Since 2010, cloud-based storage has become the new norm for digital storage — one that’s more secure and doesn’t require new hardware if a business’ needs change. Even though the idea of a global connection was first introduced in the 1960s, it wasn’t until the early 2000s it became the go-to solution for virtually everyone — from giant tech companies to individuals with smartphones. What’s more, RPO now takes a matter of minutes with cloud technology, and RTO is nearly instant. Tech giants have also started selling cloud storage services, like Amazon’s Elastic Block Storage (EBS), which provides a scalable, high-performance system to even the lowest-budget user.
Cloud storage is not only capable of managing data more securely, but it’s an increasingly necessary investment for many organizations. For a typical Fortune 1000 company, just a 10% increase in data accessibility could result in a more than $65 million additional net income. Today, cloud storage can be configured as private, public, or hybrid.
Hybrid and multi-cloud options are becoming more popular as access and technology improve. Combining the best features of private and public clouds, these options provide more flexibility and more capacity. In addition to being cost-effective, hybrid and multi-cloud options allow companies to use public clouds for running applications with lots of volume — like email — but use private clouds for storing more sensitive data and data recovery. These cloud storage options may also offer software-as-a-service (SaaS) cloud platforms and a mix of public infrastructure-as-a-service (IaaS) like Amazon Web Services, Oracle or IBM Cloud.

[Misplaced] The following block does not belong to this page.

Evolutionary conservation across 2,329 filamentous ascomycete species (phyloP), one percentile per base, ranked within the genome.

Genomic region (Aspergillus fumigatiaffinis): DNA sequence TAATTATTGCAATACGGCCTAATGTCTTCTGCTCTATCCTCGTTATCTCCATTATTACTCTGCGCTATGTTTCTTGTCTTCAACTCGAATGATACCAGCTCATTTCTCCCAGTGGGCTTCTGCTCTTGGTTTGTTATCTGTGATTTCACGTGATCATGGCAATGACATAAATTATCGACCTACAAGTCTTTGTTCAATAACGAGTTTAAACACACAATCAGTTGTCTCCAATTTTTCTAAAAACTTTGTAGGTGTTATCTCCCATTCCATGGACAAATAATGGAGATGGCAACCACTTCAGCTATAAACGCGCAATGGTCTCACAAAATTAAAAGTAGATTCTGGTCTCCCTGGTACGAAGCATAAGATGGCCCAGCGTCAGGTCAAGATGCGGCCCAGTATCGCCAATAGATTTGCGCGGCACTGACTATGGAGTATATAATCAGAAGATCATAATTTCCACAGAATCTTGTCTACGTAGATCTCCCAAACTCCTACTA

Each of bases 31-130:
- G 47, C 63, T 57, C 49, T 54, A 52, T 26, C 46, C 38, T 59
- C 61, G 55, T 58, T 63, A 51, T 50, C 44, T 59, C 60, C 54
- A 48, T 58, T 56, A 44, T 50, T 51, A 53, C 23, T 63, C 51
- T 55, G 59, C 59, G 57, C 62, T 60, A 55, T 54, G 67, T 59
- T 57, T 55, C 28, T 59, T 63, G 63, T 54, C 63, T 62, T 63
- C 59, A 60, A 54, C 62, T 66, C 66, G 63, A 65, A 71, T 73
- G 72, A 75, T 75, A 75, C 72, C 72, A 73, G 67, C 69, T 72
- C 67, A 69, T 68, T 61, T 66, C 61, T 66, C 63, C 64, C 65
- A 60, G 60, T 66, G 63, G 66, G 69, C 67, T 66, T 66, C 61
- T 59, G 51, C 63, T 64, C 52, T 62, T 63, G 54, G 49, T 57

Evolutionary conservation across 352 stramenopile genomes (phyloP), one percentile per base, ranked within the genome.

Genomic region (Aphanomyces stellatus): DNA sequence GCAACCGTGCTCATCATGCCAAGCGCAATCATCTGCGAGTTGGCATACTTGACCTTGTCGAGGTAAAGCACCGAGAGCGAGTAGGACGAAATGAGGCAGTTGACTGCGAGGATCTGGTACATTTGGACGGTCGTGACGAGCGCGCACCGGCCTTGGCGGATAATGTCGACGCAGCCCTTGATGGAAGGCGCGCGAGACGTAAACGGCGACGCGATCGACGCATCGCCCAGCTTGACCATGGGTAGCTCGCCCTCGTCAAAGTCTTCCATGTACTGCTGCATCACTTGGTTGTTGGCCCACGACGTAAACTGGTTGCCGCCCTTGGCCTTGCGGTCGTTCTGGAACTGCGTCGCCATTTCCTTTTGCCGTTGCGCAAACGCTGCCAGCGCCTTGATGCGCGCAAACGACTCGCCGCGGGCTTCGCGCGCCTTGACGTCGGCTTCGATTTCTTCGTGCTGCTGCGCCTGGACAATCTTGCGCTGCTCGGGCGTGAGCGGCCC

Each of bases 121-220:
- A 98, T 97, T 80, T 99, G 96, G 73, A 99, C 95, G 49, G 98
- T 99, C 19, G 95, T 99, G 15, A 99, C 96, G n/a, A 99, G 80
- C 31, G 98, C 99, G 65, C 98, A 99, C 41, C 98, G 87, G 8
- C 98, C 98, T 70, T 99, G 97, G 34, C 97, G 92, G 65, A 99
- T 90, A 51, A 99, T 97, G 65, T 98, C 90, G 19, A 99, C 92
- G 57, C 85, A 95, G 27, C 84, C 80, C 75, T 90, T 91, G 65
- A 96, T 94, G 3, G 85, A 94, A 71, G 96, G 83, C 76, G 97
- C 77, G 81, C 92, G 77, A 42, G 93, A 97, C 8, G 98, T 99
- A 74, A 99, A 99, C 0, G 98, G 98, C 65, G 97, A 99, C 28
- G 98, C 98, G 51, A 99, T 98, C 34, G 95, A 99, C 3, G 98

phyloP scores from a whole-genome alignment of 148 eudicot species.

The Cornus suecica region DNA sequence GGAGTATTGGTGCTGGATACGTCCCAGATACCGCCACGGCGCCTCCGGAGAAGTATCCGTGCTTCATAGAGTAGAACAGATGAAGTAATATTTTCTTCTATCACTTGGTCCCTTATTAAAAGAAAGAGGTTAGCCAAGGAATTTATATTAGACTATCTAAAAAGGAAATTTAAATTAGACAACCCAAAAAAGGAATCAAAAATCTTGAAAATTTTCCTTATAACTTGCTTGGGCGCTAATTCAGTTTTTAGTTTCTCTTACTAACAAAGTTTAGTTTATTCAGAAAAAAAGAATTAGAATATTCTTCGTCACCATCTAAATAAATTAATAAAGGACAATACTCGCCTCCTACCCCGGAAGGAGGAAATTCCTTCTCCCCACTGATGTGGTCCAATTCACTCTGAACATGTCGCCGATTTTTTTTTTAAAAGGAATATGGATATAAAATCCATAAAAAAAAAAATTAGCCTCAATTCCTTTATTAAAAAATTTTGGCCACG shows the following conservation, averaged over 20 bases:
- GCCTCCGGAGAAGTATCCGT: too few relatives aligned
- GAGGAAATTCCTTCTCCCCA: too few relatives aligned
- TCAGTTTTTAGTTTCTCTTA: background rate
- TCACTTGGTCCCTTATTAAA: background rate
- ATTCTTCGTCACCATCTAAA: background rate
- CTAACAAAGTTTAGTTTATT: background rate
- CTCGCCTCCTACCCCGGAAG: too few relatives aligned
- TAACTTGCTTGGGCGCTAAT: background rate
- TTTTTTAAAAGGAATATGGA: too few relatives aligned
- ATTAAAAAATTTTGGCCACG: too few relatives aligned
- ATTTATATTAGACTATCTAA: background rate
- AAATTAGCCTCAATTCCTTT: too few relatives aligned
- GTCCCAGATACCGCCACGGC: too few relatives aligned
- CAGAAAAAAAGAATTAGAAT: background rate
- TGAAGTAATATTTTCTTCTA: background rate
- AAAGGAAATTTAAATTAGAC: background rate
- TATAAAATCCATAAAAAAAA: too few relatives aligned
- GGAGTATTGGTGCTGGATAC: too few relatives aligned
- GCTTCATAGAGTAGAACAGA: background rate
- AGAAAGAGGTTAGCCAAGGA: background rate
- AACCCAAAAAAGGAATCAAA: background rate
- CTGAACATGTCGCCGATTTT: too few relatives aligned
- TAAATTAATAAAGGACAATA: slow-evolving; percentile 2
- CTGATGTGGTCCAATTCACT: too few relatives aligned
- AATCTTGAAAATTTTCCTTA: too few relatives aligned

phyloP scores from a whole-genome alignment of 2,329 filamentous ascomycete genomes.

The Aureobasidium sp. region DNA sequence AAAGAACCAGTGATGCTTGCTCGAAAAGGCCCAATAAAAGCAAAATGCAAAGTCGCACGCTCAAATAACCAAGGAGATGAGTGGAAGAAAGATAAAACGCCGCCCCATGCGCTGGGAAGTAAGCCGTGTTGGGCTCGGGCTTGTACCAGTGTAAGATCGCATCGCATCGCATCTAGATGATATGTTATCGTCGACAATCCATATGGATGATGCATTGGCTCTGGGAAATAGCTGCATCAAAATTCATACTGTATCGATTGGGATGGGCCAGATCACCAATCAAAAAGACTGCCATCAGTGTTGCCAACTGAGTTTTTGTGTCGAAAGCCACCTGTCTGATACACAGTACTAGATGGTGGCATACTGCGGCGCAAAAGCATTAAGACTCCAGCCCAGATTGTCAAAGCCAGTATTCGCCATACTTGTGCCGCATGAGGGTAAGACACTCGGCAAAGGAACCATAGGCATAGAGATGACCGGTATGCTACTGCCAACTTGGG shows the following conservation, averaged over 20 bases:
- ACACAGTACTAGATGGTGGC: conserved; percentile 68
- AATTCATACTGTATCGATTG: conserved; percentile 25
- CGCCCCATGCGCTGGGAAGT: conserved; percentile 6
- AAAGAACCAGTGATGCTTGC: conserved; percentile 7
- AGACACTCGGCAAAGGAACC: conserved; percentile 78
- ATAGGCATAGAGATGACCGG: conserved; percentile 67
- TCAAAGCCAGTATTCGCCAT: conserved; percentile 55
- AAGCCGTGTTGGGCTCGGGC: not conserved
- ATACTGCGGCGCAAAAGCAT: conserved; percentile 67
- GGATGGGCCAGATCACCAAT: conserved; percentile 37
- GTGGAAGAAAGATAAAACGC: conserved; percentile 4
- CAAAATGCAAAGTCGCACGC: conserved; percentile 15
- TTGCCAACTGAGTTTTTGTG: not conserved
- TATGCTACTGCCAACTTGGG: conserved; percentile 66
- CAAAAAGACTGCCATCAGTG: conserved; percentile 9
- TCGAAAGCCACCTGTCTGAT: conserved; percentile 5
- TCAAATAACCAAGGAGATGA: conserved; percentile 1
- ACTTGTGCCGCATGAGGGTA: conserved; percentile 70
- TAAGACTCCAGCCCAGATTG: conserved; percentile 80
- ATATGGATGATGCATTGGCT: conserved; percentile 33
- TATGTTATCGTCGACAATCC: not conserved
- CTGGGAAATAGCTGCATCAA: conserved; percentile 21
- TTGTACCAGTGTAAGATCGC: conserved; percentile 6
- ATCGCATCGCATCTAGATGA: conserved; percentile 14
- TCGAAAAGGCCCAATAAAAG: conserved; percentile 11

More than Just Data Storage
As cloud-based storage continues to grow and expand, companies have their sights set on one major component: Big Data. Because data storage now encompasses several facets, from social media and cell phones to online transactions and website usage, companies are looking for ways to analyze that data to gain more insight into their business and audiences. In 2019, 45% of companies ran at least some big data workloads in the cloud, and 40% said they need to manage unstructured data regularly. As the need to store and retrieve massive amounts of data becomes crucial for companies, it will have a significant impact on the future of data storage. In fact, it already has.
The Future of Enterprise Data
So, what does the future hold for data storage? We’re already starting to see an application-centric focus on the customer, such as private clouds with better efficiency and public clouds with more hybrid features. By 2021, 94% of workloads and compute instances will be processed by cloud data centers. And by 2025, the global data sphere will grow to 163ZB.
Because of the substantial growth in data storage, the future will also see persistent memory (PMEM), which was first announced in 2015 and has since been the most anticipated product from Intel’s 3D Xpoint family. PMEM has the potential to reduce latencies and improve speeds at levels not yet seen from other data storage solutions. In addition to its increased performance, creators believe it will also require fewer energy resources, making it a more environmentally friendly storage solution.
Finding the Right Data Storage Solution for Your Enterprise
As the future of cloud data storage continues to evolve, ensure the future of your data storage is secure with the right solution. If you’re not sure what that is, we’ll work with you to determine the best choice for you and your business. Explore all of our data solutions or contact us to get started today.